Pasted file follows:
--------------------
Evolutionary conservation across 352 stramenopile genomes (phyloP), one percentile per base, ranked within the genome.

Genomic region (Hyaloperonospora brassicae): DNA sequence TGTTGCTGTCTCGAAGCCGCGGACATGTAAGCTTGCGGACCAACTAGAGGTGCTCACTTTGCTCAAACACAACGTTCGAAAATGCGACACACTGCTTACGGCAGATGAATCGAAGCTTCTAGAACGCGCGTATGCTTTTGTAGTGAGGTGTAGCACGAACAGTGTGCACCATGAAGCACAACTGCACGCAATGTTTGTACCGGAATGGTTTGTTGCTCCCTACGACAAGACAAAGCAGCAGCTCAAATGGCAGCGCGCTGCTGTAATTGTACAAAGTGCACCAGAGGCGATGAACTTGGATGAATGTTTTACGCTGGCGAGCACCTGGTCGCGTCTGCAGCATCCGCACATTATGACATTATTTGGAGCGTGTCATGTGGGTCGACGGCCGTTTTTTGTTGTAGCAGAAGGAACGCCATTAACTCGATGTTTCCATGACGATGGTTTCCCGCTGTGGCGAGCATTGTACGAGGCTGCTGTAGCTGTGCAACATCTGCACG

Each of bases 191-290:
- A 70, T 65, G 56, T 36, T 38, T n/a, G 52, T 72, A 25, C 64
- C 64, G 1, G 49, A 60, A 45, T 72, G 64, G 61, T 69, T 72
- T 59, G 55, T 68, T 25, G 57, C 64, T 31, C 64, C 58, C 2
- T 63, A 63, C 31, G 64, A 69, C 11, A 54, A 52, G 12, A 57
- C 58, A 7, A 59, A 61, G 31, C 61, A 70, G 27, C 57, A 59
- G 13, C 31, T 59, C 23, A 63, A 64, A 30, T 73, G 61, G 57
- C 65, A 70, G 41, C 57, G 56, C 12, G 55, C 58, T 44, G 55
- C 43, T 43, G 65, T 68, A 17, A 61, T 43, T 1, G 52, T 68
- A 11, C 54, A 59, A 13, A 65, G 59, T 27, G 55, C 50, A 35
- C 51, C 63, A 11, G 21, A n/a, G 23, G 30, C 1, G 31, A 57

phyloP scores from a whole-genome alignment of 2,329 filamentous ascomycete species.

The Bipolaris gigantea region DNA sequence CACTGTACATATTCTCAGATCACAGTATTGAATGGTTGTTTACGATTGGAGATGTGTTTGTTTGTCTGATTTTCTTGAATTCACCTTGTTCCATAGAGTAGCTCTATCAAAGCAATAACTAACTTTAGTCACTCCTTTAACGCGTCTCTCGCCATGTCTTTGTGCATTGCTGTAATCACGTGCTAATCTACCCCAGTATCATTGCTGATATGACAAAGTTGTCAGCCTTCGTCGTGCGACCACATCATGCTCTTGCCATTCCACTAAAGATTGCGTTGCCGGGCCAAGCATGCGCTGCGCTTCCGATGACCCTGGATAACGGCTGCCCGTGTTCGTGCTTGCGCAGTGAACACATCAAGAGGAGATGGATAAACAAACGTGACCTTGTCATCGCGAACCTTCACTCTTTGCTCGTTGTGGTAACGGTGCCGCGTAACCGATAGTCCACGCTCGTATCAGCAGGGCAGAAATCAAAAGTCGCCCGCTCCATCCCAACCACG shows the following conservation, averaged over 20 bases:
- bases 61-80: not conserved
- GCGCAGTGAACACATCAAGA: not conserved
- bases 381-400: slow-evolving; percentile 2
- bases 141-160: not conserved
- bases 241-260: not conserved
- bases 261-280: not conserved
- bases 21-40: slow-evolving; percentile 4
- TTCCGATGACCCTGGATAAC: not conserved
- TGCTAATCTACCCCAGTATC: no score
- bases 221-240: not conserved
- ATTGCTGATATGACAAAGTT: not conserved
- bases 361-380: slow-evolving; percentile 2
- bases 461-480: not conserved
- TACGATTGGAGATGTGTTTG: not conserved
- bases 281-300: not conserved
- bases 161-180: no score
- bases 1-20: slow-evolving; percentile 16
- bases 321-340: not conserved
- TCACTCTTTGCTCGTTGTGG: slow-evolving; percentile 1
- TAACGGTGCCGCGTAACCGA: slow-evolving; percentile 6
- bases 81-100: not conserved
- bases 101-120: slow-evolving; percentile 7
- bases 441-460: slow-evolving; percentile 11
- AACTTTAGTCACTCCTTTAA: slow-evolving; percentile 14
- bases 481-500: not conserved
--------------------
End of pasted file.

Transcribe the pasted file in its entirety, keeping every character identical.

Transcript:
Evolutionary conservation across 352 stramenopile genomes (phyloP), one percentile per base, ranked within the genome.

Genomic region (Hyaloperonospora brassicae): DNA sequence TGTTGCTGTCTCGAAGCCGCGGACATGTAAGCTTGCGGACCAACTAGAGGTGCTCACTTTGCTCAAACACAACGTTCGAAAATGCGACACACTGCTTACGGCAGATGAATCGAAGCTTCTAGAACGCGCGTATGCTTTTGTAGTGAGGTGTAGCACGAACAGTGTGCACCATGAAGCACAACTGCACGCAATGTTTGTACCGGAATGGTTTGTTGCTCCCTACGACAAGACAAAGCAGCAGCTCAAATGGCAGCGCGCTGCTGTAATTGTACAAAGTGCACCAGAGGCGATGAACTTGGATGAATGTTTTACGCTGGCGAGCACCTGGTCGCGTCTGCAGCATCCGCACATTATGACATTATTTGGAGCGTGTCATGTGGGTCGACGGCCGTTTTTTGTTGTAGCAGAAGGAACGCCATTAACTCGATGTTTCCATGACGATGGTTTCCCGCTGTGGCGAGCATTGTACGAGGCTGCTGTAGCTGTGCAACATCTGCACG

Each of bases 191-290:
- A 70, T 65, G 56, T 36, T 38, T n/a, G 52, T 72, A 25, C 64
- C 64, G 1, G 49, A 60, A 45, T 72, G 64, G 61, T 69, T 72
- T 59, G 55, T 68, T 25, G 57, C 64, T 31, C 64, C 58, C 2
- T 63, A 63, C 31, G 64, A 69, C 11, A 54, A 52, G 12, A 57
- C 58, A 7, A 59, A 61, G 31, C 61, A 70, G 27, C 57, A 59
- G 13, C 31, T 59, C 23, A 63, A 64, A 30, T 73, G 61, G 57
- C 65, A 70, G 41, C 57, G 56, C 12, G 55, C 58, T 44, G 55
- C 43, T 43, G 65, T 68, A 17, A 61, T 43, T 1, G 52, T 68
- A 11, C 54, A 59, A 13, A 65, G 59, T 27, G 55, C 50, A 35
- C 51, C 63, A 11, G 21, A n/a, G 23, G 30, C 1, G 31, A 57

phyloP scores from a whole-genome alignment of 2,329 filamentous ascomycete species.

The Bipolaris gigantea region DNA sequence CACTGTACATATTCTCAGATCACAGTATTGAATGGTTGTTTACGATTGGAGATGTGTTTGTTTGTCTGATTTTCTTGAATTCACCTTGTTCCATAGAGTAGCTCTATCAAAGCAATAACTAACTTTAGTCACTCCTTTAACGCGTCTCTCGCCATGTCTTTGTGCATTGCTGTAATCACGTGCTAATCTACCCCAGTATCATTGCTGATATGACAAAGTTGTCAGCCTTCGTCGTGCGACCACATCATGCTCTTGCCATTCCACTAAAGATTGCGTTGCCGGGCCAAGCATGCGCTGCGCTTCCGATGACCCTGGATAACGGCTGCCCGTGTTCGTGCTTGCGCAGTGAACACATCAAGAGGAGATGGATAAACAAACGTGACCTTGTCATCGCGAACCTTCACTCTTTGCTCGTTGTGGTAACGGTGCCGCGTAACCGATAGTCCACGCTCGTATCAGCAGGGCAGAAATCAAAAGTCGCCCGCTCCATCCCAACCACG shows the following conservation, averaged over 20 bases:
- bases 61-80: not conserved
- GCGCAGTGAACACATCAAGA: not conserved
- bases 381-400: slow-evolving; percentile 2
- bases 141-160: not conserved
- bases 241-260: not conserved
- bases 261-280: not conserved
- bases 21-40: slow-evolving; percentile 4
- TTCCGATGACCCTGGATAAC: not conserved
- TGCTAATCTACCCCAGTATC: no score
- bases 221-240: not conserved
- ATTGCTGATATGACAAAGTT: not conserved
- bases 361-380: slow-evolving; percentile 2
- bases 461-480: not conserved
- TACGATTGGAGATGTGTTTG: not conserved
- bases 281-300: not conserved
- bases 161-180: no score
- bases 1-20: slow-evolving; percentile 16
- bases 321-340: not conserved
- TCACTCTTTGCTCGTTGTGG: slow-evolving; percentile 1
- TAACGGTGCCGCGTAACCGA: slow-evolving; percentile 6
- bases 81-100: not conserved
- bases 101-120: slow-evolving; percentile 7
- bases 441-460: slow-evolving; percentile 11
- AACTTTAGTCACTCCTTTAA: slow-evolving; percentile 14
- bases 481-500: not conserved